A number of people have written about the wrangle between Malawi and Tanzania over the ownership of Lake Malawi on the northern part where Tanzania is claiming ownership. While everyone is entitled to their own opinion on the issue, some writing has bordered on irresponsibility while others have not been helpful at all.
Some writers have even suggested that Tanzania can easily overrun Malawi should it decide to go war. War for what? Others are saying the SADC mediation team is unlikely to rule in favour of Malawi. Why speak for them and why speculate? Others have suggested that Malawi should be proactive and go to the International Court of Justice (ICJ).
But wait a minute, who is claiming ownership? The aggrieved party should take the initiative to go to ICJ not the other way around. Malawi should not panic. Malawi has not doubted the ownership of the lake. Facts are solid that the 1890 Anglo-German Treaty gives Malawi total ownership of land in the north.
Tanzania’s vigorous claim of ownership of the lake has come about as a result of the oil prospecting in Lake Malawi. Tanzania’s High Commissioner to Malawi has minced no words that they are claiming part of the lake to share oil resources. This claim is driven by greed. Even the 2016 Tanzanian map showing that it owns the northern part of the lake was a ploy to justify part ownership of the lake because they smelt ‘coffee’ in the lake. The new map was drawn without regard to original colonial international boundary between the two countries.
Apart from the treaty which gives Malawi total ownership of the lake, the Organisation of African Unity, the forerunner of African Union, made a decision in 1963 when the organisation was formed that the existing boundaries should be respected, meaning that boundaries should remain as they are.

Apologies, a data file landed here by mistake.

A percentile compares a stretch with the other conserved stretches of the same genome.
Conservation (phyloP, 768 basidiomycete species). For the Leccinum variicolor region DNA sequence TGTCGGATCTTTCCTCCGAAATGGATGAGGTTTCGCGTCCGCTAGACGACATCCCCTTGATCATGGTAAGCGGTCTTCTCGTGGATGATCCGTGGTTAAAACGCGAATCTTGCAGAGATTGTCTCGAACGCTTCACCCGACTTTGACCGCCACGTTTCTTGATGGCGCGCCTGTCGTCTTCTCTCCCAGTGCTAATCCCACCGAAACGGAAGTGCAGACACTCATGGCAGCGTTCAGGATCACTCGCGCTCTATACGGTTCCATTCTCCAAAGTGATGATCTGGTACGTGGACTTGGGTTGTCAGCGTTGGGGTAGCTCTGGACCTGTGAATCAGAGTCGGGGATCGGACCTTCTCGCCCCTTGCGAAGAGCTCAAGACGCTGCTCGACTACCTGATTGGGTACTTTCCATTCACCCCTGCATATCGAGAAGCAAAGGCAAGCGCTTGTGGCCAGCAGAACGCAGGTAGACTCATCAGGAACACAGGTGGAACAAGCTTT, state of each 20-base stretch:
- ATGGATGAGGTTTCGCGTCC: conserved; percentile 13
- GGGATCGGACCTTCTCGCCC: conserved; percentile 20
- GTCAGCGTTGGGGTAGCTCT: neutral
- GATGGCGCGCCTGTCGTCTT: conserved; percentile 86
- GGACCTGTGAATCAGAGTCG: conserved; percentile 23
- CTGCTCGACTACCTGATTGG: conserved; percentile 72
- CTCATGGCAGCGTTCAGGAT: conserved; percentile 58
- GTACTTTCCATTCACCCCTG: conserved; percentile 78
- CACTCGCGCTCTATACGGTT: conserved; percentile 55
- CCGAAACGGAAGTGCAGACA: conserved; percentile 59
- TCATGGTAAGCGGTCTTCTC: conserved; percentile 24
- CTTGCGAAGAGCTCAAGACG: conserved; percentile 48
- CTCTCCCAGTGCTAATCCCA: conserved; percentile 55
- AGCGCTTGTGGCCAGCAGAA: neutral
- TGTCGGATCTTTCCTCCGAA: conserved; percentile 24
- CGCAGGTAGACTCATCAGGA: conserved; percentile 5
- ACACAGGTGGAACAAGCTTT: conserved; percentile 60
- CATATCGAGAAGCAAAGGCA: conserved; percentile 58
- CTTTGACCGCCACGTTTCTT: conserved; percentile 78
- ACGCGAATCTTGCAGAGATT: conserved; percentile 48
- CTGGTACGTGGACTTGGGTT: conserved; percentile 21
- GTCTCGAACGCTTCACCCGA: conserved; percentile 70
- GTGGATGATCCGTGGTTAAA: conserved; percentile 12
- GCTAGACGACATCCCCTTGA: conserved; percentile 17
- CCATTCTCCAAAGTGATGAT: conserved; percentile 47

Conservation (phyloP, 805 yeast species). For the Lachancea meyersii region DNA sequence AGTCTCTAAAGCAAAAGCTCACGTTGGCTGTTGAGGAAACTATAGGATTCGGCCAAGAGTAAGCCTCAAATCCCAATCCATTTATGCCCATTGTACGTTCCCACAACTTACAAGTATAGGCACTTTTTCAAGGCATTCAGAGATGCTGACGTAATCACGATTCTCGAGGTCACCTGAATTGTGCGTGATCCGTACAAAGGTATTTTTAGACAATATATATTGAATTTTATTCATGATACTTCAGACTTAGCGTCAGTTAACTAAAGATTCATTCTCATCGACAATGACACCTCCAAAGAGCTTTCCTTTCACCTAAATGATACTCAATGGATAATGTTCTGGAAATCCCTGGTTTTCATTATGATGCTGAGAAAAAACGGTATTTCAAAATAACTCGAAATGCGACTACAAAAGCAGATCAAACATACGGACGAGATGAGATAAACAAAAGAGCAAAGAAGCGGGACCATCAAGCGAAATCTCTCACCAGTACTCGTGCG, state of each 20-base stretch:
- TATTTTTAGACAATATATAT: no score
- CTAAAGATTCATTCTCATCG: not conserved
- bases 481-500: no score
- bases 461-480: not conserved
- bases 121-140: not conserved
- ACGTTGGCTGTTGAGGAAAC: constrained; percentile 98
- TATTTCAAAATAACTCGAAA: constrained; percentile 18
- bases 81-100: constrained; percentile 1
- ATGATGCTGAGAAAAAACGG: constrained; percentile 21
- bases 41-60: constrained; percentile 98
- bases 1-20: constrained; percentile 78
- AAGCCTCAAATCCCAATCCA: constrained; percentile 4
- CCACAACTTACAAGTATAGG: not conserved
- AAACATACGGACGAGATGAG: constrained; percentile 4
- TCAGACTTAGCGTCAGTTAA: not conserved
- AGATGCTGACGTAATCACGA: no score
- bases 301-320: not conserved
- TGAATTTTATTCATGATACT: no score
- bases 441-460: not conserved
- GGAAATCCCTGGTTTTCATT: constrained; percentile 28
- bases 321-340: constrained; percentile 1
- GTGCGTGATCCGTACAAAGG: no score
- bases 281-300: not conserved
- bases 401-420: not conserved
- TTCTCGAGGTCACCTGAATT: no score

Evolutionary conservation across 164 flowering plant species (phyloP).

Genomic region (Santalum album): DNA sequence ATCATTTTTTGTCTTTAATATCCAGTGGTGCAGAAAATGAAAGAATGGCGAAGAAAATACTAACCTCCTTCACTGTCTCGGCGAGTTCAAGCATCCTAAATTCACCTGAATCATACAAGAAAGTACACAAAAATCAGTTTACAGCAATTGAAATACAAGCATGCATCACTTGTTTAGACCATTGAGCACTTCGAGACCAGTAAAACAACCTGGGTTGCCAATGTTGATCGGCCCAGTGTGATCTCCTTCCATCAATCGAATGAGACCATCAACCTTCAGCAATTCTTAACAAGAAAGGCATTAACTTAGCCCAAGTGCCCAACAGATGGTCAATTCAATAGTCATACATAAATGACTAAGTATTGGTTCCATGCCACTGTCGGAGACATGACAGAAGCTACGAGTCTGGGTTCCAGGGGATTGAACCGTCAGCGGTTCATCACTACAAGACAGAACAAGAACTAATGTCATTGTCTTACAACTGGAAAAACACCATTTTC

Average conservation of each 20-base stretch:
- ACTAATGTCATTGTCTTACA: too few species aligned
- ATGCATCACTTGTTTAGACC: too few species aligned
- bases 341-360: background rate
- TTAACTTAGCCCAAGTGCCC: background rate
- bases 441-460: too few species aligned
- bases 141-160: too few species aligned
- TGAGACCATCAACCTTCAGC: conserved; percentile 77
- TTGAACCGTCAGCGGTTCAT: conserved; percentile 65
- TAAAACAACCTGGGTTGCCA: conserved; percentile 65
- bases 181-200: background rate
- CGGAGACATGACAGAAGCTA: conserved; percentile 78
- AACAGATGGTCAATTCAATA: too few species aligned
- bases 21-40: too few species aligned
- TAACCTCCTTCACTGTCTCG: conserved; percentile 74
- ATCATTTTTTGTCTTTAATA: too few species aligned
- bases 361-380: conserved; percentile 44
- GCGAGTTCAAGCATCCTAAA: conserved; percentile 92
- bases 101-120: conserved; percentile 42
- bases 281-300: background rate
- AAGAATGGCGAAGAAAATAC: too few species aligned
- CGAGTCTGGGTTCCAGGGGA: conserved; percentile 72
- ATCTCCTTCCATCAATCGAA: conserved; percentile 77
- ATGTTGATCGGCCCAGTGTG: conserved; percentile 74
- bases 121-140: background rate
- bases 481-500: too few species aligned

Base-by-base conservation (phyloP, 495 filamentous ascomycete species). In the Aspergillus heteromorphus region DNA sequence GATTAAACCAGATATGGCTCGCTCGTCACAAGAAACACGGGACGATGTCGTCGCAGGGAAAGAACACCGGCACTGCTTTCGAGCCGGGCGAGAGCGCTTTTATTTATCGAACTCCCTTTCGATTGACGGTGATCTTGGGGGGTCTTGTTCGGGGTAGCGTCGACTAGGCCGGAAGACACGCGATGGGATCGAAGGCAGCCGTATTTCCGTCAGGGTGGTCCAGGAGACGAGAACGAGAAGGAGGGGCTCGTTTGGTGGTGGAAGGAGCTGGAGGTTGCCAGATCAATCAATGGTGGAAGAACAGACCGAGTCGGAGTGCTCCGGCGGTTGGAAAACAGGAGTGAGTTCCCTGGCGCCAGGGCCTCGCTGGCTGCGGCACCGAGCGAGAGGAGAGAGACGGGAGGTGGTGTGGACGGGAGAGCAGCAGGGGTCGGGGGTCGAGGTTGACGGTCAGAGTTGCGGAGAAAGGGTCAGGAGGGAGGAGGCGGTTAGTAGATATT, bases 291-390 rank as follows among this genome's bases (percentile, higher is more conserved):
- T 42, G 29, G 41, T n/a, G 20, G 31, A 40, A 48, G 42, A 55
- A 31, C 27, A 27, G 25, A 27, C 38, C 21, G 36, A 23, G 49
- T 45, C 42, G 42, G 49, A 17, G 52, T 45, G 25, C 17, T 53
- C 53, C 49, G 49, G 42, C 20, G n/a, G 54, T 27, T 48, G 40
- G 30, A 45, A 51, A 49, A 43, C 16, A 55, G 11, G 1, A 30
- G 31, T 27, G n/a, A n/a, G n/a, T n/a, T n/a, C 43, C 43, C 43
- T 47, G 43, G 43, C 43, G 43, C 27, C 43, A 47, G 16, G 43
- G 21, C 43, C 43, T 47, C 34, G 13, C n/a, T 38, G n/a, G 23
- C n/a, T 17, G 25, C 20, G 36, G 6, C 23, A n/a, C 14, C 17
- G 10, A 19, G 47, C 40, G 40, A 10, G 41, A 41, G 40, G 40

Incidentally, former Tanzanian President the late Julius Mwalimu Nyerere was part of that decision. Surely, governments cannot be redrawing boundaries that were drawn by colonists over a century ago, and over 50 years when the two countries became independent.
The argument that the boundary should be in middle of the lake because that is how it is with Lake Victoria where Tanzania shares the boundary with Kenya and Uganda is flawed. It does not apply to Malawi and Tanzania over Lake Malawi because the treaty demarcated where the boundary should be. There is no need to negotiate the boundary. Documents that show that the whole lake belongs to Malawi are there.
Minister of Information Nicholasi Dausi is right when he says “the whole negotiation thing was wrong because you do not negotiate with somebody something which is already yours.” It is also good that President Mutharika has declared that the whole lake belongs to Malawi at different fora including the 4th Pan-African Parliament in Jonesburg last February. Malawi should not have panicked and started negotiations.
Government should now utilise the lake as much as possible just to show that the lake belongs to Malawi. Let government buy boats and ferries to transport people and goods on the lake from Songwe in Karonga to Nkhata Bay all the way to Monkey Bay on either side of the lake.